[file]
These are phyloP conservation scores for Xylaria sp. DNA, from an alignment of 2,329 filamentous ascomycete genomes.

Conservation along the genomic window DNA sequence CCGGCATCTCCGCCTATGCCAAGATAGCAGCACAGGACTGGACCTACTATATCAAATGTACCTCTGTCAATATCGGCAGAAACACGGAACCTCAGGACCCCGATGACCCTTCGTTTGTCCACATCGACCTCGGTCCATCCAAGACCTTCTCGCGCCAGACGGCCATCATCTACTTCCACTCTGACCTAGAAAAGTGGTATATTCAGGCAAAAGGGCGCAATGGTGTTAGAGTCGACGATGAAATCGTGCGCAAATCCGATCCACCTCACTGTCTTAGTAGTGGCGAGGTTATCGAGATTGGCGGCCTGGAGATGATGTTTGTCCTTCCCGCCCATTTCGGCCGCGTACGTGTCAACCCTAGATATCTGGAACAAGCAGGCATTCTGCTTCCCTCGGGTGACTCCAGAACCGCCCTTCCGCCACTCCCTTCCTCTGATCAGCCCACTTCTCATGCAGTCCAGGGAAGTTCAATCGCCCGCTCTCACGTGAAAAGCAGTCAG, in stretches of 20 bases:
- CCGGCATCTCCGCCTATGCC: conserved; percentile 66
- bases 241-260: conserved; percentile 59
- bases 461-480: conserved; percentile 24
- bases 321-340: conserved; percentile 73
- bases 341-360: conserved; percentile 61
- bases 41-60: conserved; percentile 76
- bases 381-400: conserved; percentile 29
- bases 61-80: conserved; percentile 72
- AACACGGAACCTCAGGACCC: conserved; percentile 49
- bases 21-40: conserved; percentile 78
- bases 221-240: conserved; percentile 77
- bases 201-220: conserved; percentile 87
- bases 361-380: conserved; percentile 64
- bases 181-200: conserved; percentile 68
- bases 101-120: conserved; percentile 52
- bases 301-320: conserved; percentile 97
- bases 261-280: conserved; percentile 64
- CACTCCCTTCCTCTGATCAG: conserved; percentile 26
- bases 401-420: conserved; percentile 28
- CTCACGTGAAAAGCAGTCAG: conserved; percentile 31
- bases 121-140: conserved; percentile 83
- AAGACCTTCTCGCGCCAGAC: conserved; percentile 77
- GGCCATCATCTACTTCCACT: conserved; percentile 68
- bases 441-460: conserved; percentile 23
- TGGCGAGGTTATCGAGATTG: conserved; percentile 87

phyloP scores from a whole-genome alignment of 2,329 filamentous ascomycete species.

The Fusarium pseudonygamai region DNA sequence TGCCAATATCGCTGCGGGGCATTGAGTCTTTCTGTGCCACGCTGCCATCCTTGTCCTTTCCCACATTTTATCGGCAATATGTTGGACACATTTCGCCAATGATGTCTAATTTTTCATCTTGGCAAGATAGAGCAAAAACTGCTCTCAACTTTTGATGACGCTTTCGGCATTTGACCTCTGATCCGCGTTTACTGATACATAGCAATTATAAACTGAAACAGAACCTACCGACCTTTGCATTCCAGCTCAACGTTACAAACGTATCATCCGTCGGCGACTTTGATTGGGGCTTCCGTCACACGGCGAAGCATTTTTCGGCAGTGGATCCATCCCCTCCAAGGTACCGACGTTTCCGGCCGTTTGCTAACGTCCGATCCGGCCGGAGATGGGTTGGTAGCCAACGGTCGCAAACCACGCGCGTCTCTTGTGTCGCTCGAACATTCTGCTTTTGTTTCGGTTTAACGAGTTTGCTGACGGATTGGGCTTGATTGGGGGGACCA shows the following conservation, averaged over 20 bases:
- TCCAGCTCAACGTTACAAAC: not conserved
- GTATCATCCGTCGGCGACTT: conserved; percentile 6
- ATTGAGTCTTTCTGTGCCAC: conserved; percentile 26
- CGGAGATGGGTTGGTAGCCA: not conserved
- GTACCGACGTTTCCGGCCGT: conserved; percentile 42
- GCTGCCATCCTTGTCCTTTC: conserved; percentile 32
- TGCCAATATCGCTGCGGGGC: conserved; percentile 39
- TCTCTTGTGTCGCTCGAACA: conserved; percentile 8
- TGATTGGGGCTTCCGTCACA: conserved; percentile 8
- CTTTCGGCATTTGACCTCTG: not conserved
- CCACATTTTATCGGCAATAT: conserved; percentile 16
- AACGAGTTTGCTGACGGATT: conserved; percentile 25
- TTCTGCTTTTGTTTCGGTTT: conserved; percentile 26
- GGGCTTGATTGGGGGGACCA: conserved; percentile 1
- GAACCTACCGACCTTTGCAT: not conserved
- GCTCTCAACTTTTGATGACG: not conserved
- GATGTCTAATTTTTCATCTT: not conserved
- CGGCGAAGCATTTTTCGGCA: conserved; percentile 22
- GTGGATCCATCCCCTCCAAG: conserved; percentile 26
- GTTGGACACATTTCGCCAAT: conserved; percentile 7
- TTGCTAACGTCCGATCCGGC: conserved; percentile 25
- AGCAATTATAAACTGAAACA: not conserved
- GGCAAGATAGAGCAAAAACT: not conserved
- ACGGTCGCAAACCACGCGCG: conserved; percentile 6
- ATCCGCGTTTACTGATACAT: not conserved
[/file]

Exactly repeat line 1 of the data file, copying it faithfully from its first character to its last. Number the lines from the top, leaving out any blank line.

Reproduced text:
These are phyloP conservation scores for Xylaria sp. DNA, from an alignment of 2,329 filamentous ascomycete genomes.